Surging energy consumption and environmental concerns have stimulated interest in the production of chemicals and fuels through sustainable and renewable approaches. Fatty acid-based hydrocarbons, such as alkanes and alkenes, are of particular interest to directly replace fossil fuels. Towards this effort, understanding of hydrocarbon-producing enzymes is the first indispensable step to bio-production of hydrocarbons. Here, we review recent advances in the discovery and mechanistic study of enzymes capable of converting fatty acid precursors into hydrocarbons, and provide perspectives on the future of this rapidly growing field. Copyright © 2016 Elsevier Ltd. All rights reserved.

  13. Process for making unsaturated hydrocarbons using microchannel process technology

    Science.gov (United States)

    Tonkovich, Anna Lee; Yuschak, Thomas; LaPlante, Timothy J.; Rankin, Scott; Perry, Steven T.; Fitzgerald, Sean Patrick; Simmons, Wayne W.; Mazanec, Terry Daymo, Eric

    2011-04-12

    The disclosed invention relates to a process for converting a feed composition comprising one or more hydrocarbons to a product comprising one or more unsaturated hydrocarbons, the process comprising: flowing the feed composition and steam in contact with each other in a microchannel reactor at a temperature in the range from about 200.degree. C. to about 1200.degree. C. to convert the feed composition to the product, the process being characterized by the absence of catalyst for converting the one or more hydrocarbons to one or more unsaturated hydrocarbons. Hydrogen and/or oxygen may be combined with the feed composition and steam.

  14. A silica gel based method for extracting insect surface hydrocarbons.

    Science.gov (United States)

    Choe, Dong-Hwan; Ramírez, Santiago R; Tsutsui, Neil D

    2012-02-01

    Here, we describe a novel method for the extraction of insect cuticular hydrocarbons using silica gel, herein referred to as "silica-rubbing". This method permits the selective sampling of external hydrocarbons from insect cuticle surfaces for subsequent analysis using gas chromatography-mass spectrometry (GC-MS). The cuticular hydrocarbons are first adsorbed to silica gel particles by rubbing the cuticle of insect specimens with the materials, and then are subsequently eluted using organic solvents. We compared the cuticular hydrocarbon profiles that resulted from extractions using silica-rubbing and solvent-soaking methods in four ant and one bee species: Linepithema humile, Azteca instabilis, Camponotus floridanus, Pogonomyrmex barbatus (Hymenoptera: Formicidae), and Euglossa dilemma (Hymenoptera: Apidae). We also compared the hydrocarbon profiles of Euglossa dilemma obtained via silica-rubbing and solid phase microextraction (SPME). Comparison of hydrocarbon profiles obtained by different extraction methods indicates that silica rubbing selectively extracts the hydrocarbons that are present on the surface of the cuticular wax layer, without extracting hydrocarbons from internal glands and tissues. Due to its surface specificity, efficiency, and low cost, this new method may be useful for studying the biology of insect cuticular hydrocarbons.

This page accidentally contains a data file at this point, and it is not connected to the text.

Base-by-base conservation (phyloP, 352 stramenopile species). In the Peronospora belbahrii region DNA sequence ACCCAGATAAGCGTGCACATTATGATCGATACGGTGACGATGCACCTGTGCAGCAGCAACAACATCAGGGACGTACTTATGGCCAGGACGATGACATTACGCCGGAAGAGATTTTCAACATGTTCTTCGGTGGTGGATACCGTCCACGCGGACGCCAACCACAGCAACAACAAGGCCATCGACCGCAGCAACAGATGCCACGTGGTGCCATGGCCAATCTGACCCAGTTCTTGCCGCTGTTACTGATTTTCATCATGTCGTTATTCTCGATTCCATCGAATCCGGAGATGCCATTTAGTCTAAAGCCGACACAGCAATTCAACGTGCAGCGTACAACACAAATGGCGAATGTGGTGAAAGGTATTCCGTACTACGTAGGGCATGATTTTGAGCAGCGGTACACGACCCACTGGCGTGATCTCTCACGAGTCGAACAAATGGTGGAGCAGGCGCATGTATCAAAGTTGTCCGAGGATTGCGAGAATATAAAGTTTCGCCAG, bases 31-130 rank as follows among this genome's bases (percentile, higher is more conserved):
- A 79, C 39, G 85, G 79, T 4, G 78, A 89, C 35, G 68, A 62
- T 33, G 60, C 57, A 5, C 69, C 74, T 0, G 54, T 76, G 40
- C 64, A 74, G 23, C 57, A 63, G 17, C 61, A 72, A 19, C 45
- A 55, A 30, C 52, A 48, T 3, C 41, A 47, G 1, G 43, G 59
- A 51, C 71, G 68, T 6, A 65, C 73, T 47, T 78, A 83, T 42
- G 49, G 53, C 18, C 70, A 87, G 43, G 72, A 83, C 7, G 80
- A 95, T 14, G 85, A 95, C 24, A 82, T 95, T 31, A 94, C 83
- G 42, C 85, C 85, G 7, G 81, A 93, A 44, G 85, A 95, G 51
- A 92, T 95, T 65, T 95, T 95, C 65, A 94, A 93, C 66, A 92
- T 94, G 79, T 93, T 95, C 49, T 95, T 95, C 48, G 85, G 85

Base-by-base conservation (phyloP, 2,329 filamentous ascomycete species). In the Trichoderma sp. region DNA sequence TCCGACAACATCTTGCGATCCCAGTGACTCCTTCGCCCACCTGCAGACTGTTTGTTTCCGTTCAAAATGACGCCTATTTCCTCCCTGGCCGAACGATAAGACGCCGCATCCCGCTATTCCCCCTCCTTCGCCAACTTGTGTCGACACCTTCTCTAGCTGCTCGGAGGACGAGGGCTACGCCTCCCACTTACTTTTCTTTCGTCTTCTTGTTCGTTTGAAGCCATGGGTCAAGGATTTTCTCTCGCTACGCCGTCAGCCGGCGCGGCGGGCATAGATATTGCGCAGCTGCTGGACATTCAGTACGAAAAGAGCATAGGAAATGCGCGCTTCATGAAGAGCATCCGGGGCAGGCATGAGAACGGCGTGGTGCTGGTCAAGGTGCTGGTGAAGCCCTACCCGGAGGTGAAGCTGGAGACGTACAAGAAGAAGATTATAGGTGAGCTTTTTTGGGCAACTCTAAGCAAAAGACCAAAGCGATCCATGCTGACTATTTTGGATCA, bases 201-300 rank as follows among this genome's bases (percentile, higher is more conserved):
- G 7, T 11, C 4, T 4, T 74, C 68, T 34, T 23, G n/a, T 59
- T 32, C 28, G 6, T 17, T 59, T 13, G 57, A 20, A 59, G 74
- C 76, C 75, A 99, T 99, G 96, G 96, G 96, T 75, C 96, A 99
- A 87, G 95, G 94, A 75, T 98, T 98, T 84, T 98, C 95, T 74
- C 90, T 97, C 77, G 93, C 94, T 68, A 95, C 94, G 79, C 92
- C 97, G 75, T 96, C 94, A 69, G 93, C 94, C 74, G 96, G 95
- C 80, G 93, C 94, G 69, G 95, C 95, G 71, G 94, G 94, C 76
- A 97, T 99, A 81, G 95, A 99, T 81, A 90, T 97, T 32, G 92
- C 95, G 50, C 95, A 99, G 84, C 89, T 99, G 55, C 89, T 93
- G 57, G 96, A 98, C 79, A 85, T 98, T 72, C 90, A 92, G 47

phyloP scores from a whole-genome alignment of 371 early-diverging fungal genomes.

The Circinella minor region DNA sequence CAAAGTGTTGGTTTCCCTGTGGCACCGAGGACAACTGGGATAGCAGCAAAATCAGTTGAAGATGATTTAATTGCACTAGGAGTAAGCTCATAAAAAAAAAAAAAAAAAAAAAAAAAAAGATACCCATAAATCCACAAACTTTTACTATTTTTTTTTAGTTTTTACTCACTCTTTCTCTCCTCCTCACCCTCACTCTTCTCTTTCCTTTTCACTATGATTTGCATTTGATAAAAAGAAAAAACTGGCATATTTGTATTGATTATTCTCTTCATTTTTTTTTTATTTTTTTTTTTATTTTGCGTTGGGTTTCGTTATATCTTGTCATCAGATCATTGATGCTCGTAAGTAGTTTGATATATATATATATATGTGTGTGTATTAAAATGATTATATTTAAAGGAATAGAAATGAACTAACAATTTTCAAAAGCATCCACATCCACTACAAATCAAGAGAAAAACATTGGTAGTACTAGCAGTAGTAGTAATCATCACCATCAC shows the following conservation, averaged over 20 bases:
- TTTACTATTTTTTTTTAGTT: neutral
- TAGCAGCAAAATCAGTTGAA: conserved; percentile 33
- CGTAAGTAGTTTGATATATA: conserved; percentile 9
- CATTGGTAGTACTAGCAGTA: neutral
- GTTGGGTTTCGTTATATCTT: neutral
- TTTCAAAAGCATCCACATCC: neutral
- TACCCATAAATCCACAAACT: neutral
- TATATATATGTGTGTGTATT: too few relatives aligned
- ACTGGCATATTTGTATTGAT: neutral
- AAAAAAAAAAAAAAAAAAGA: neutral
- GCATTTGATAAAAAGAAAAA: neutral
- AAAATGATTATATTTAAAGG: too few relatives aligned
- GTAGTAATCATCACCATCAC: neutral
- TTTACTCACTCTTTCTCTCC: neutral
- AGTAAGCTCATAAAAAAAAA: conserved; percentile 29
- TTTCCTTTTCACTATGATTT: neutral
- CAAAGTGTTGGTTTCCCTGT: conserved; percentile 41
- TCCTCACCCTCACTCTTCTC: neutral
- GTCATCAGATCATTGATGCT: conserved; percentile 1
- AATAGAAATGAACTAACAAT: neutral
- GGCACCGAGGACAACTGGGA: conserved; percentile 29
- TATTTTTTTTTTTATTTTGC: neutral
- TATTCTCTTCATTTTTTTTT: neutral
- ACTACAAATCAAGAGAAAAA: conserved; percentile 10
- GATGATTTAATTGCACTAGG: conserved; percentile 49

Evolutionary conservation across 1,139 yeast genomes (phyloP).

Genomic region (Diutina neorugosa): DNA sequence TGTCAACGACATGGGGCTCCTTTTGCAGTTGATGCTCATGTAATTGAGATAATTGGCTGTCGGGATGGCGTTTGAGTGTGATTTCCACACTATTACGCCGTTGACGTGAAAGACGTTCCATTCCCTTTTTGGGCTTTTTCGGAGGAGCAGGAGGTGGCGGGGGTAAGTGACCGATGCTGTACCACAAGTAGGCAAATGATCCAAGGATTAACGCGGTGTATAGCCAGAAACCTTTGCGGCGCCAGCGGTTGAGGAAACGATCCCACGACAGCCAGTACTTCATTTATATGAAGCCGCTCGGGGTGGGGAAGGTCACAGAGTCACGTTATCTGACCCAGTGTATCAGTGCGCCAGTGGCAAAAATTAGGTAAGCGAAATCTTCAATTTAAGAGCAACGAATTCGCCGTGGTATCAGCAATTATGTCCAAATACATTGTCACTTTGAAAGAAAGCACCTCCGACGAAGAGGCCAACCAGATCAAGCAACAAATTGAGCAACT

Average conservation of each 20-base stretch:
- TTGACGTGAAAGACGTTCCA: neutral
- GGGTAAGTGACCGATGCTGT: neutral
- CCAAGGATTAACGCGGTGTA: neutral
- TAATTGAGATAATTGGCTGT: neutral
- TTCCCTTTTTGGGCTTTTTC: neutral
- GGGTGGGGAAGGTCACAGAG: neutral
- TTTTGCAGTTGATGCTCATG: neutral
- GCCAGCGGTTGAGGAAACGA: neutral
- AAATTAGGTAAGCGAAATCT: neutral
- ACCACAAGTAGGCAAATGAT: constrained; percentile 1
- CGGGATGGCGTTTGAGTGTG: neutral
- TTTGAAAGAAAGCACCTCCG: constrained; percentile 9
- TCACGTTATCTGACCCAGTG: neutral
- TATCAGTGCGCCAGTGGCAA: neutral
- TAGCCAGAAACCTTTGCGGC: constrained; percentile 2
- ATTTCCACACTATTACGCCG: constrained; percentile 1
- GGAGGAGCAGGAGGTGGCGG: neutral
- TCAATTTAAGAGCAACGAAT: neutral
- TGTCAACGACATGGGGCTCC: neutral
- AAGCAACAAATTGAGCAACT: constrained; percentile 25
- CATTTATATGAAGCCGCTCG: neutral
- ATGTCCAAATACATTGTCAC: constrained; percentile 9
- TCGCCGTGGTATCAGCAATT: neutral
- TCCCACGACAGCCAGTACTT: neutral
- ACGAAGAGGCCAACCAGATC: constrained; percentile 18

15. A preliminary evaluation model for reservoir hydrocarbon-generating potential established based on dissolved hydrocarbons in oilfield water

    Institute of Scientific and Technical Information of China (English)

    2006-01-01

    A large number of oilfield water samples were analyzed in this work. Research on the relationship between the concentrations and distribution of dissolved hydrocarbons sug gested that the contents and composition of dissolved hydrocarbons varied with the hydrocar bon-generating potential of reservoirs. The concentrations of dissolved hydrocarbons were low in dry layers, water layers and gas-water layers, but high in gas reservoirs and oil reservoirs, especially in gas reservoirs with condensed oil. Series of carbon-number alkanes were usually absent in oilfield water from dry layers, water layers and gas-water layers but abundant in oil field water from oil-water reservoirs, gas reservoirs and oil reservoirs, whose carbon numbers varied most widely in oil reservoirs and least in gas reservoirs. A preliminary evaluation model for reservoir hydrocarbon-generating potential was established based on the characteristics of dissolved hydrocarbons in oilfield water to assist hydrocarbon exploration.

  16. Kinetic study of the hydrocarbon generation from marine carbonate source rocks characterization of products of gas and liquid hydrocarbon

    Institute of Scientific and Technical Information of China (English)

    GENG Xinhua; GENG Ansong; XIONG Yongqiang; LIU Jinzhong; ZHANG Haizu; ZHAO Qingfang

    2006-01-01

    The kinetic parameters of hydrocarbon generation from the marine carbonate source rocks were determined and calibrated through kinetic simulating experiment. The kinetic parameters of hydrocarbon generation then were extrapolated to geological condition by using the relative software.The result shows that gaseous hydrocarbons (C1, C2,C3, C4-5) were generated in condition of 150℃<T<220℃(1.0%<Ro <3.0% ). Light hydrocarbons (C6-13)and heavy hydrocarbons ( C13+) were generated in condition of 100 ℃<T<170 ℃ (0.5%<Ro<1.5%). A quantitative reference to examine the natural evolution of hydrocarbon of marine carbonate source rocks can be established through the results. It also provides a new method for evaluating the highly mature marine carbonate source rock more reasonably.